So apparently I should never try to re-post my old blogs about our family’s brain tumor experiences, this year I shut down after the first day. Urp. And now I am back to September, a month turned Gold for Childhood Cancer Awareness—also the month Genna began her brain tumor battle 14 years ago. The battle language works for our family, so I use it, because dang, it was a fight.  And 14 years is a long, long time.
Moving Right Along…This has been the year of Do the Thing for me, whatever “the thing” seems to be. In our ongoing medical respite—5 years off chemo, 2 years since any major medical yikes for my kids --knock on all the things in the universe—I have finally had the space to try and fix all the broken parts of me, our family, etc. This is kind of a full time job, really. Grateful for the space to tackle the work.
Back in the day I had a Toyota Corolla I affectionately named Clyde. I loved Clyde. He was 10 years old when I got him, one radio station worked, he had holes all over, and I loved him. I quickly learned the power of Rustoleum and duct tape to hold him together. Clyde got me where I needed to go all through college…but eventually the starter went, and no amount of Rustoleum could fix THAT. Alas. My next car was a hatchback a neighbor sold me for a dollar, the hatch had to be propped open with an umbrella or it would fall on your head. I did not name or love that car, as grateful as I was to have it.
Anyway, for the last 14 years (and probably beyond, if I am being honest), I have been Rustoleuming and duct taping things in life that really needed to be repaired, not just patched. But priorities are what they are (ie getting kid/family through devastating medical diagnosis), so I chugged painfully along.
I am done chugging painfully along.
That sounds much more defiant than it feels on this headachy kind of day, but that feeling has driven my year of Do the Thing. I have to make myself Do the Things…and often after Doing the Thing I go right to Lie on the Floor, but the Things Are Getting Done come hell or high water or both.
So here is my litany of the things I am doing. A lot of these things are completely no big deal for most people…for me, they take a lot of energy, and I have to list them so I can see my own progress. I love me a good list. Also, I can use this list as a “hey, see, I didn’t have TIME to write!” excuse (lies, I just didn’t have mental energy, but ok).  I list all the things all the time to help my brain (Zen And the Art of Lists!) , so…here is my Do the Thing list so far:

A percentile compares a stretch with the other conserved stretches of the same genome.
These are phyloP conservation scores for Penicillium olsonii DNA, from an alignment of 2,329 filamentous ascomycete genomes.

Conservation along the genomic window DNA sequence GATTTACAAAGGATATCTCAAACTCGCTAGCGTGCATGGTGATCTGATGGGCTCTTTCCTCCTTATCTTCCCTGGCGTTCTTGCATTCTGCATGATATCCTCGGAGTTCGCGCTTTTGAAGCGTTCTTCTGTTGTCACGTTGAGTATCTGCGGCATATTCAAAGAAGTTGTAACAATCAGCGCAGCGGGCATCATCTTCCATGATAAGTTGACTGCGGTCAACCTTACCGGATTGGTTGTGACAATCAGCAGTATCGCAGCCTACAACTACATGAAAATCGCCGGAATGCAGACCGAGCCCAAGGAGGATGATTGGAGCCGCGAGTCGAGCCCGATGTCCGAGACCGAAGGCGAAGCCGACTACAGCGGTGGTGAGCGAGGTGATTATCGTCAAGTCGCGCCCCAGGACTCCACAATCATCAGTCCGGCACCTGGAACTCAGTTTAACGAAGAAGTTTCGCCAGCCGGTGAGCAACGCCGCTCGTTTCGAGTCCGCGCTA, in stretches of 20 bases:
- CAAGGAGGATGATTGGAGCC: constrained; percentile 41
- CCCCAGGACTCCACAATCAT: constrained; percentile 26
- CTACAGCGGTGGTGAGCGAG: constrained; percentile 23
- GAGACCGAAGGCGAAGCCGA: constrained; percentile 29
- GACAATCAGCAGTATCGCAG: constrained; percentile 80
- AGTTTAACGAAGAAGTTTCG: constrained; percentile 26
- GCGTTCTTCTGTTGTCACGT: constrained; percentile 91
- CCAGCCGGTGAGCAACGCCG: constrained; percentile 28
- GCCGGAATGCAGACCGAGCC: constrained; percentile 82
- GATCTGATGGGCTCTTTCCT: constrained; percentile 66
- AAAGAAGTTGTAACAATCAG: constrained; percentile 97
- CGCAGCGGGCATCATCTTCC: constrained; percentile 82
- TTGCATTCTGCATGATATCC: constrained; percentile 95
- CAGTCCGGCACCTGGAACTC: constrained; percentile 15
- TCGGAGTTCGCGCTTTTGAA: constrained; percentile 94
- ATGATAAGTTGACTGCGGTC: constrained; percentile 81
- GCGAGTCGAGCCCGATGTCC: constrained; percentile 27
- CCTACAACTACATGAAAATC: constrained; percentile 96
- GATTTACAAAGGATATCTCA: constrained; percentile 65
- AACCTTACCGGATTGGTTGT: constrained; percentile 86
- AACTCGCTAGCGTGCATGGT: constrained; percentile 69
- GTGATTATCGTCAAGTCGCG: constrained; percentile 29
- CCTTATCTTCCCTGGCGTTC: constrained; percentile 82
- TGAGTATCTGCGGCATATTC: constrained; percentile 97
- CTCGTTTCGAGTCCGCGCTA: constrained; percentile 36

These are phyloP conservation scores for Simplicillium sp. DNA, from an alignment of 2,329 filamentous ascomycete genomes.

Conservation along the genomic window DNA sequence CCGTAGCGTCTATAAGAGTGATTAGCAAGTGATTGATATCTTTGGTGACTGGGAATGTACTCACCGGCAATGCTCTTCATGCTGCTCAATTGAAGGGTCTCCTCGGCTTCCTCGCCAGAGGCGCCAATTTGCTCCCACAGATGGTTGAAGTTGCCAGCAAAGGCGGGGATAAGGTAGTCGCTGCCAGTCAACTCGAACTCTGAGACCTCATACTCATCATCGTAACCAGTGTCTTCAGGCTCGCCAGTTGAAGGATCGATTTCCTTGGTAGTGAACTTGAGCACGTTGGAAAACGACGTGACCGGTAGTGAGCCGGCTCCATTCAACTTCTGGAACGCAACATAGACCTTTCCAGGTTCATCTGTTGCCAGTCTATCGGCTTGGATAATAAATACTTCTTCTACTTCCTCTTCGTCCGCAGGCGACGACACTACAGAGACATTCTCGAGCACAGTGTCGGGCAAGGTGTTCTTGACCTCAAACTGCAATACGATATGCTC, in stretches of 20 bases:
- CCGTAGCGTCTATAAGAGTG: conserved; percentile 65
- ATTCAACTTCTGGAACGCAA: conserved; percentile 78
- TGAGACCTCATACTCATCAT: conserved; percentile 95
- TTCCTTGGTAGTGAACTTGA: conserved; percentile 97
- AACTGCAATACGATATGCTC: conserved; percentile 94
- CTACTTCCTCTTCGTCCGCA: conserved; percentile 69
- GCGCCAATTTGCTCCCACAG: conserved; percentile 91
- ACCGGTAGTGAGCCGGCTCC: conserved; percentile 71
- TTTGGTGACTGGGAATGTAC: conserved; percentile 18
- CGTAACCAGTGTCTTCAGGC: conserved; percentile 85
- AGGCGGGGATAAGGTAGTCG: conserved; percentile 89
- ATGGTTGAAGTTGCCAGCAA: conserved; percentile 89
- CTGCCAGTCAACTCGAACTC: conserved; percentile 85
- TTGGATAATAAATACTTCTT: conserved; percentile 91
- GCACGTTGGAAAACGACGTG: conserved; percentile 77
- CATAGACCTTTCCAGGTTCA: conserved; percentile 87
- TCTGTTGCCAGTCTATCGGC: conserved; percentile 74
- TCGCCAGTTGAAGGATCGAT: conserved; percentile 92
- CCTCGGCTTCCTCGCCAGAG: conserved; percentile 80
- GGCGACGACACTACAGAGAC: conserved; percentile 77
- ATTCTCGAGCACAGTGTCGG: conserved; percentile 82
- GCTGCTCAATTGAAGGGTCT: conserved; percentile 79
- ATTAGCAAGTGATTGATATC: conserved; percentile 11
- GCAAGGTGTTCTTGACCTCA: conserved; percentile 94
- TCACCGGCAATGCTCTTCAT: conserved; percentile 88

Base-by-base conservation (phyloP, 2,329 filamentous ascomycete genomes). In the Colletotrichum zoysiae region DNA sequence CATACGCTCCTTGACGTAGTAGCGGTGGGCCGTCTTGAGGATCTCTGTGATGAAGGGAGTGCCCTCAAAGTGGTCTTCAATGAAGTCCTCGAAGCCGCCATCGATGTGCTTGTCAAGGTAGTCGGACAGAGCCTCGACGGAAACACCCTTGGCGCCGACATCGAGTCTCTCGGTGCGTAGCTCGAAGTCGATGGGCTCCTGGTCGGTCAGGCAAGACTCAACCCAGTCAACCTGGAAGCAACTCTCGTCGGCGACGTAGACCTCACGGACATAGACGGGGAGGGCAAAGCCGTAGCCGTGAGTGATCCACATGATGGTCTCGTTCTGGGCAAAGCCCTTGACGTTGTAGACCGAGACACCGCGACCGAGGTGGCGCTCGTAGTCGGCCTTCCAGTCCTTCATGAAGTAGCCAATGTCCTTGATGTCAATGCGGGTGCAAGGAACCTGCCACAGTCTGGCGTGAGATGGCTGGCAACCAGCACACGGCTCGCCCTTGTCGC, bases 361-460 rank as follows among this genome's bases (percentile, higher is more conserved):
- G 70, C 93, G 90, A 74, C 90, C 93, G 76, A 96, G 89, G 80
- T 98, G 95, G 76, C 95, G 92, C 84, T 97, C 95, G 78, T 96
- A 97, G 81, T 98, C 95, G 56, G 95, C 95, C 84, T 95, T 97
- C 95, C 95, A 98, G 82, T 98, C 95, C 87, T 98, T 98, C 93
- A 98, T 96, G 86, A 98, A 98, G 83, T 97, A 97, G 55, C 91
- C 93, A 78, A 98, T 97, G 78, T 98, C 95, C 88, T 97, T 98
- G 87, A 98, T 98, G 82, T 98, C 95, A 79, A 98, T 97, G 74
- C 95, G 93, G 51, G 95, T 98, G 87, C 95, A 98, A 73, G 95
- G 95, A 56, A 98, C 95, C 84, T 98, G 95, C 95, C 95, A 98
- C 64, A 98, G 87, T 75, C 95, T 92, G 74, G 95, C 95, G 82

I flew on a plane – 2 separate trips.  Folks who know me were probably looking for the riders of the apocalypse after flight one…by flight two they KNEW the end was near, or an ice rink had just opened in Hell.
what one does during take off when one forgets one's phone with calming music at home.
I lobbied Congress. Like, actual Congresspeople. With lots of mighty mommas I never met. I am not sure which was more daunting, all the peopling I did without totally freaking out or talking quasi-coherently to political peoples about why the work of St. Baldricks and the STAR Act are so critical for kids like my G.  Peopling is still hard.

I did a high ropes course with my 16 year old who preferred adventure to party for her birthday. I got through the scary bridges with slats 3 feet apart/30 feet off the ground by singing I Am Woman, Hear Me Roar out loud and doing them as fast as I could. Grateful for yoga practice that helped me stretch through that both mentally and physically.